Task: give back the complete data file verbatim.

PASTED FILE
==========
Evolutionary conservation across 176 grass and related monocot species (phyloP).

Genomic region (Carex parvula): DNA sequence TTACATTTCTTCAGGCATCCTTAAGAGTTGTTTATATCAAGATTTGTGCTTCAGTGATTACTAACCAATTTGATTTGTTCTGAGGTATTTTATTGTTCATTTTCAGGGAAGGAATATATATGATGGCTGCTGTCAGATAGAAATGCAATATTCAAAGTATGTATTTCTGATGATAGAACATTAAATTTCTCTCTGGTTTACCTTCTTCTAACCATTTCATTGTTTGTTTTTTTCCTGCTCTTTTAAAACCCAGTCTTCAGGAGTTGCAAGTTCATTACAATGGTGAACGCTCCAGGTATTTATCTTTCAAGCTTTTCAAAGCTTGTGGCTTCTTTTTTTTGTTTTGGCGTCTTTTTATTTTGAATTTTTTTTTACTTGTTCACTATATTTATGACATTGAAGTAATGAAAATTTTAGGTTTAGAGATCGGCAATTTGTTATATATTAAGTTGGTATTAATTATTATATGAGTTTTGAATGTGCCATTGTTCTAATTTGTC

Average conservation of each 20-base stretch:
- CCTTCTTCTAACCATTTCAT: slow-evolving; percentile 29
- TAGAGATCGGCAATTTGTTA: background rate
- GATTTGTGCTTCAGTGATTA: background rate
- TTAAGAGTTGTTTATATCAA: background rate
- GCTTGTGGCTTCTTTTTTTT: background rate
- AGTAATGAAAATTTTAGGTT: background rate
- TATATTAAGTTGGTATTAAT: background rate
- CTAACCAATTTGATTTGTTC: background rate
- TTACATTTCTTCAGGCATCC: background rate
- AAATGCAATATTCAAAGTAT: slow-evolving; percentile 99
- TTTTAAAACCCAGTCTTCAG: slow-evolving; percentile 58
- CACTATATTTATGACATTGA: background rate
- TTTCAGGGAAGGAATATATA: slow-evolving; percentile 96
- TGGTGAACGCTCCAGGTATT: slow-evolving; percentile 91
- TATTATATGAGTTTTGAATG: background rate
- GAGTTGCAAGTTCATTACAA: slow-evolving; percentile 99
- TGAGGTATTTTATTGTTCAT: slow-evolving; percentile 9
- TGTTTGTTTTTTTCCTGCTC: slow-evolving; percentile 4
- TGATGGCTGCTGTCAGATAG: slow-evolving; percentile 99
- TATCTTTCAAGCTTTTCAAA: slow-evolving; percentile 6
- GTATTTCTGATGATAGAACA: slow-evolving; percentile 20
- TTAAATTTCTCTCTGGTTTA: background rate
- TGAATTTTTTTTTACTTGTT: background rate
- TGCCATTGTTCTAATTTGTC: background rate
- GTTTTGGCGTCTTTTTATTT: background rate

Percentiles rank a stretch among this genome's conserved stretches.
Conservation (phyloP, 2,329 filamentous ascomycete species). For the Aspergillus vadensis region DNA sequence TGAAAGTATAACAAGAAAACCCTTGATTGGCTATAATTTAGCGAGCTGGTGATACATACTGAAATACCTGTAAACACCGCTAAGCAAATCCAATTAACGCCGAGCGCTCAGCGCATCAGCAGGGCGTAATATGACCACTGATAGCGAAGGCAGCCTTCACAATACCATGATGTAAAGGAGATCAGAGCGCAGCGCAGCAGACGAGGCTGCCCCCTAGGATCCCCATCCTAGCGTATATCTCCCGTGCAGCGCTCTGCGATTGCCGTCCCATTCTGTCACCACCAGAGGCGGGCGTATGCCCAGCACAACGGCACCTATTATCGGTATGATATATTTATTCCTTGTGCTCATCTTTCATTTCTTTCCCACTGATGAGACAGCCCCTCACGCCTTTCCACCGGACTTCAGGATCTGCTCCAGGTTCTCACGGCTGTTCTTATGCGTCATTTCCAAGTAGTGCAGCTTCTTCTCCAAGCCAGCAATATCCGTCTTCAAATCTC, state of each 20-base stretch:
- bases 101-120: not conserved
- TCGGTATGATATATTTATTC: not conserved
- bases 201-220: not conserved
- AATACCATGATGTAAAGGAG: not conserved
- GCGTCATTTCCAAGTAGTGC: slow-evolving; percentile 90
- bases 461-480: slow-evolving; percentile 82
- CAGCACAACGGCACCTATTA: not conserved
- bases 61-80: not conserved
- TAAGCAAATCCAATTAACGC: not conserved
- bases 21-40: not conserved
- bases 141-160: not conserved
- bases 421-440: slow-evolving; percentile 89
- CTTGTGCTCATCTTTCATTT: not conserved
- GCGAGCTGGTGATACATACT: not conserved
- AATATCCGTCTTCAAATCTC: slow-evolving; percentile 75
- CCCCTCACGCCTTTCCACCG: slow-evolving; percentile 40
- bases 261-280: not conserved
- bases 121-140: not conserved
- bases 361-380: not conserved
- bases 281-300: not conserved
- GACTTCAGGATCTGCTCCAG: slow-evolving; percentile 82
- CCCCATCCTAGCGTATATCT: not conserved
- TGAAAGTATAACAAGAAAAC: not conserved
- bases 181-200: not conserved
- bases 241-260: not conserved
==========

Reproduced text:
Evolutionary conservation across 176 grass and related monocot species (phyloP).

Genomic region (Carex parvula): DNA sequence TTACATTTCTTCAGGCATCCTTAAGAGTTGTTTATATCAAGATTTGTGCTTCAGTGATTACTAACCAATTTGATTTGTTCTGAGGTATTTTATTGTTCATTTTCAGGGAAGGAATATATATGATGGCTGCTGTCAGATAGAAATGCAATATTCAAAGTATGTATTTCTGATGATAGAACATTAAATTTCTCTCTGGTTTACCTTCTTCTAACCATTTCATTGTTTGTTTTTTTCCTGCTCTTTTAAAACCCAGTCTTCAGGAGTTGCAAGTTCATTACAATGGTGAACGCTCCAGGTATTTATCTTTCAAGCTTTTCAAAGCTTGTGGCTTCTTTTTTTTGTTTTGGCGTCTTTTTATTTTGAATTTTTTTTTACTTGTTCACTATATTTATGACATTGAAGTAATGAAAATTTTAGGTTTAGAGATCGGCAATTTGTTATATATTAAGTTGGTATTAATTATTATATGAGTTTTGAATGTGCCATTGTTCTAATTTGTC

Average conservation of each 20-base stretch:
- CCTTCTTCTAACCATTTCAT: slow-evolving; percentile 29
- TAGAGATCGGCAATTTGTTA: background rate
- GATTTGTGCTTCAGTGATTA: background rate
- TTAAGAGTTGTTTATATCAA: background rate
- GCTTGTGGCTTCTTTTTTTT: background rate
- AGTAATGAAAATTTTAGGTT: background rate
- TATATTAAGTTGGTATTAAT: background rate
- CTAACCAATTTGATTTGTTC: background rate
- TTACATTTCTTCAGGCATCC: background rate
- AAATGCAATATTCAAAGTAT: slow-evolving; percentile 99
- TTTTAAAACCCAGTCTTCAG: slow-evolving; percentile 58
- CACTATATTTATGACATTGA: background rate
- TTTCAGGGAAGGAATATATA: slow-evolving; percentile 96
- TGGTGAACGCTCCAGGTATT: slow-evolving; percentile 91
- TATTATATGAGTTTTGAATG: background rate
- GAGTTGCAAGTTCATTACAA: slow-evolving; percentile 99
- TGAGGTATTTTATTGTTCAT: slow-evolving; percentile 9
- TGTTTGTTTTTTTCCTGCTC: slow-evolving; percentile 4
- TGATGGCTGCTGTCAGATAG: slow-evolving; percentile 99
- TATCTTTCAAGCTTTTCAAA: slow-evolving; percentile 6
- GTATTTCTGATGATAGAACA: slow-evolving; percentile 20
- TTAAATTTCTCTCTGGTTTA: background rate
- TGAATTTTTTTTTACTTGTT: background rate
- TGCCATTGTTCTAATTTGTC: background rate
- GTTTTGGCGTCTTTTTATTT: background rate

Percentiles rank a stretch among this genome's conserved stretches.
Conservation (phyloP, 2,329 filamentous ascomycete species). For the Aspergillus vadensis region DNA sequence TGAAAGTATAACAAGAAAACCCTTGATTGGCTATAATTTAGCGAGCTGGTGATACATACTGAAATACCTGTAAACACCGCTAAGCAAATCCAATTAACGCCGAGCGCTCAGCGCATCAGCAGGGCGTAATATGACCACTGATAGCGAAGGCAGCCTTCACAATACCATGATGTAAAGGAGATCAGAGCGCAGCGCAGCAGACGAGGCTGCCCCCTAGGATCCCCATCCTAGCGTATATCTCCCGTGCAGCGCTCTGCGATTGCCGTCCCATTCTGTCACCACCAGAGGCGGGCGTATGCCCAGCACAACGGCACCTATTATCGGTATGATATATTTATTCCTTGTGCTCATCTTTCATTTCTTTCCCACTGATGAGACAGCCCCTCACGCCTTTCCACCGGACTTCAGGATCTGCTCCAGGTTCTCACGGCTGTTCTTATGCGTCATTTCCAAGTAGTGCAGCTTCTTCTCCAAGCCAGCAATATCCGTCTTCAAATCTC, state of each 20-base stretch:
- bases 101-120: not conserved
- TCGGTATGATATATTTATTC: not conserved
- bases 201-220: not conserved
- AATACCATGATGTAAAGGAG: not conserved
- GCGTCATTTCCAAGTAGTGC: slow-evolving; percentile 90
- bases 461-480: slow-evolving; percentile 82
- CAGCACAACGGCACCTATTA: not conserved
- bases 61-80: not conserved
- TAAGCAAATCCAATTAACGC: not conserved
- bases 21-40: not conserved
- bases 141-160: not conserved
- bases 421-440: slow-evolving; percentile 89
- CTTGTGCTCATCTTTCATTT: not conserved
- GCGAGCTGGTGATACATACT: not conserved
- AATATCCGTCTTCAAATCTC: slow-evolving; percentile 75
- CCCCTCACGCCTTTCCACCG: slow-evolving; percentile 40
- bases 261-280: not conserved
- bases 121-140: not conserved
- bases 361-380: not conserved
- bases 281-300: not conserved
- GACTTCAGGATCTGCTCCAG: slow-evolving; percentile 82
- CCCCATCCTAGCGTATATCT: not conserved
- TGAAAGTATAACAAGAAAAC: not conserved
- bases 181-200: not conserved
- bases 241-260: not conserved